Isabella Tree visits Point Reyes from Knepp Castle in England to discuss her book, Wilding: Returning Nature to Our Farm.
For many years Isabella Tree and Charlie Burrell struggled to make a go as farmers, doing everything they could to make the heavy clay soils of their farm at Knepp in West Sussex as productive as possible, while rarely succeeding in making a profit. By 2000, facing bankruptcy, the couple decided they would try something new. They would hand their 3,500 acres, farmed for centuries, even millennia, back to nature. They would let it go wild.
This was no simple matter. What form did the land have before it took on the one that human beings gave it? The answer to that question was controversial and required real, and fascinating, research. The land had once been open to whole hosts of animals that had since been prevented from running wild, if not killed off or made extinct. These animals had been crucial actors in the landscape and its ecology, and how were they, or their likes, to be reintroduced? And finally there were the neighbors, often appalled at the sight of once tidy fields now running riot with what they considered dangerous weeds.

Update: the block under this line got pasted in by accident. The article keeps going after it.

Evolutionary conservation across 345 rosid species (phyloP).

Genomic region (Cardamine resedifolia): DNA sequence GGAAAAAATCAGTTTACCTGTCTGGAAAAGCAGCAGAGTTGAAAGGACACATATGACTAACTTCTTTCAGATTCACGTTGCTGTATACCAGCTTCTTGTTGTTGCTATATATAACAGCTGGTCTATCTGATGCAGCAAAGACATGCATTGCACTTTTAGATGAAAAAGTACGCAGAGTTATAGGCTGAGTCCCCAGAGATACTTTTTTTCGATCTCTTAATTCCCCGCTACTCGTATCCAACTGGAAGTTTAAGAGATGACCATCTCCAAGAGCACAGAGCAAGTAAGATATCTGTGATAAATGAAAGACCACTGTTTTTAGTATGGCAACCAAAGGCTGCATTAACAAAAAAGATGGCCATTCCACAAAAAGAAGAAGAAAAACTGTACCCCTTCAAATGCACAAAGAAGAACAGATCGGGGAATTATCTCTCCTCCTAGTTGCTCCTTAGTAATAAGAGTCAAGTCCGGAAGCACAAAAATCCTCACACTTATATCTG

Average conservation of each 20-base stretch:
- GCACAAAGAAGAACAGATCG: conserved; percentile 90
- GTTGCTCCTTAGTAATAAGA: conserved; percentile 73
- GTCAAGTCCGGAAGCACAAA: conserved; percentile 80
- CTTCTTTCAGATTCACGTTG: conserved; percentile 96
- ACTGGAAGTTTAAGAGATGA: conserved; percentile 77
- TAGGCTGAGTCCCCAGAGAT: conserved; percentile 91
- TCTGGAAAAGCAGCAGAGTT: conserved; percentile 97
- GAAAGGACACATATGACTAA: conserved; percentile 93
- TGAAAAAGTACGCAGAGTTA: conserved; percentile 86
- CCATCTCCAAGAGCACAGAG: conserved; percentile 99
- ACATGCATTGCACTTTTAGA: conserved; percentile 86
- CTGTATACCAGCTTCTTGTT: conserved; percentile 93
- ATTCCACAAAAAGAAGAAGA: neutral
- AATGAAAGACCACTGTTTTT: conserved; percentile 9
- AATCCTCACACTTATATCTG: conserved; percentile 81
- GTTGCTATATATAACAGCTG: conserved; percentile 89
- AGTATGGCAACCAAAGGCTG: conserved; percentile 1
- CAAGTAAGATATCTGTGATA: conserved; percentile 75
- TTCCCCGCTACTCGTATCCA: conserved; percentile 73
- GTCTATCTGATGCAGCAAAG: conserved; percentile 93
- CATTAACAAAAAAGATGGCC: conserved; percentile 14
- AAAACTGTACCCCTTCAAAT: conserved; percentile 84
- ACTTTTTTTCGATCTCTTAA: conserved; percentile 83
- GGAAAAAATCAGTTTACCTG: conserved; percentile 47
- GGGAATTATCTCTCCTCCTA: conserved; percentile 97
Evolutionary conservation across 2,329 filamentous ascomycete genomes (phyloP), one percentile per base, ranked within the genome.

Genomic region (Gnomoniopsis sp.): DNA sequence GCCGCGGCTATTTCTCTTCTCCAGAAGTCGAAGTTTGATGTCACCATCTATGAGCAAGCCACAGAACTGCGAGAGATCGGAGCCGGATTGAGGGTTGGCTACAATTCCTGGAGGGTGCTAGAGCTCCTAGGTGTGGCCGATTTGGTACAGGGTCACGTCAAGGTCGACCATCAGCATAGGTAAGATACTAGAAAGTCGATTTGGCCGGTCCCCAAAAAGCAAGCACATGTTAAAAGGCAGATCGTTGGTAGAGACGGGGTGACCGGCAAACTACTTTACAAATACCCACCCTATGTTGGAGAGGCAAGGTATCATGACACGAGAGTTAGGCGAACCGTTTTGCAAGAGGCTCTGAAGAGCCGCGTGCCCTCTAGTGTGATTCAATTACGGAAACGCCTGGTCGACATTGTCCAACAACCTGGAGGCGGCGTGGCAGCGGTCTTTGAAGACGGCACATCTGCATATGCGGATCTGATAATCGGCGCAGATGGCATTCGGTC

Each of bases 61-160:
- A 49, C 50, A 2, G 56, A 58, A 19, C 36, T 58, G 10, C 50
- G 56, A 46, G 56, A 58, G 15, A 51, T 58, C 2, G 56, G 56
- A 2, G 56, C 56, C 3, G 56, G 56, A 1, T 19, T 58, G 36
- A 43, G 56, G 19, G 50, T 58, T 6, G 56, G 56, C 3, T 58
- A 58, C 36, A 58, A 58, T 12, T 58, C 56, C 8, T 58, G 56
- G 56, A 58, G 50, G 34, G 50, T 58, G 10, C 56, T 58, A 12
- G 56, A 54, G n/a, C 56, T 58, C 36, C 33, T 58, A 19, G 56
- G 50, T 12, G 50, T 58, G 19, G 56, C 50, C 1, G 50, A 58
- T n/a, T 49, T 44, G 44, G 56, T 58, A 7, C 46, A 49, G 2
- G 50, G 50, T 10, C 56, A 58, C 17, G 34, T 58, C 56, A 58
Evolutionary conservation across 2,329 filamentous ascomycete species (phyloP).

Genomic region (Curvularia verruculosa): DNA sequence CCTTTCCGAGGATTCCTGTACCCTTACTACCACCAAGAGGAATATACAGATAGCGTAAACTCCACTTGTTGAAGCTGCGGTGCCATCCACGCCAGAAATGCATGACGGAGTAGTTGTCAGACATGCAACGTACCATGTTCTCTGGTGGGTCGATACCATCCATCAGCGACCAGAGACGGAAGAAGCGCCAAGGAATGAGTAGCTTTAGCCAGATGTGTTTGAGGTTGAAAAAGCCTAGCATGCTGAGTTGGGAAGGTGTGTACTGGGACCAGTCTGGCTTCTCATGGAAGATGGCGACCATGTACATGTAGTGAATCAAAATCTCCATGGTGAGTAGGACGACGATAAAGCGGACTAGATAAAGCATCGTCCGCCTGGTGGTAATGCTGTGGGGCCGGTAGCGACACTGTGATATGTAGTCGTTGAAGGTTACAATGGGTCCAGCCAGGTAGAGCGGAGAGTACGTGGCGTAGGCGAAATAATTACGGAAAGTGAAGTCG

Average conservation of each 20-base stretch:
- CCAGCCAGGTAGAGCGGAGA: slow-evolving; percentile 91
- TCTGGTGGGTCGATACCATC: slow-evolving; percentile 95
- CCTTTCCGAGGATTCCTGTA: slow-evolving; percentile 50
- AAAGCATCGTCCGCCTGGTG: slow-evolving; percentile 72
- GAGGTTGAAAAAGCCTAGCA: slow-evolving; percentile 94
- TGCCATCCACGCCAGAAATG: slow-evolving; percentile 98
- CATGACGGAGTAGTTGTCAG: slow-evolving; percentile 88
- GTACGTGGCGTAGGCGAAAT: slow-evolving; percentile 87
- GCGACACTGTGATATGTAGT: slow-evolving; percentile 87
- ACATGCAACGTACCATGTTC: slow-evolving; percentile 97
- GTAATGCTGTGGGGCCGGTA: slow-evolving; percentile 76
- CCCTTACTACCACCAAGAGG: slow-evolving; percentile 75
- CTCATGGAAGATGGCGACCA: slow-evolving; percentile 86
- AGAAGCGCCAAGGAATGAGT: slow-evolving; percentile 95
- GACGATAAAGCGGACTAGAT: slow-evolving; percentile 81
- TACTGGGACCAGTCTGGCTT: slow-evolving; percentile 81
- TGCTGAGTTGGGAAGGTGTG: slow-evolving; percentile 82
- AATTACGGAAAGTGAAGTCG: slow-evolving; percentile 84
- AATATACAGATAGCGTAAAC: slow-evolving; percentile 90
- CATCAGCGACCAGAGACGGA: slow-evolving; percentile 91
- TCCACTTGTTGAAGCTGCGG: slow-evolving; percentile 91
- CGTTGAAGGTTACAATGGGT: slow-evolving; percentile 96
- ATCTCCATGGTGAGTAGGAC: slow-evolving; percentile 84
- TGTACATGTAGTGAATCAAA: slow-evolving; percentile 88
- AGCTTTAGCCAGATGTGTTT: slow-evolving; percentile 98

The experiment, however, was a success. With minimal human intervention, and with herds of free-roaming animals stimulating new habitats, Knepp is now full of new life. Rare species such as turtledoves, peregrine falcons, and purple emperor butterflies breed there. The fabled English nightingale, heard less and less in modern times, sings again.
The Knepp project has become a leading light for conservation in the United Kingdom, demonstrating how letting nature take its course can revive both the land and wildlife, reversing the cataclysmic declines in biodiversity that challenge Britain and the world. The story of rewilding Knepp points the way to a richer future—a countryside that benefits farming, nature, and us. Wilding is an inspiring story of hope.
About Isabella Tree
Isabella Tree is an award-winning author and travel writer, and the manager of the Knepp Wildland Project, along with her husband, Charlie. She has contributed to National Geographic, Granta, The Sunday Times, and The Observer, and her articles have been chosen for The Best American Travel Writing and Reader’s Digest Today’s Best Nonfiction. Tree is the author of several books, including The Living Goddess and The Bird Man. She lives in England.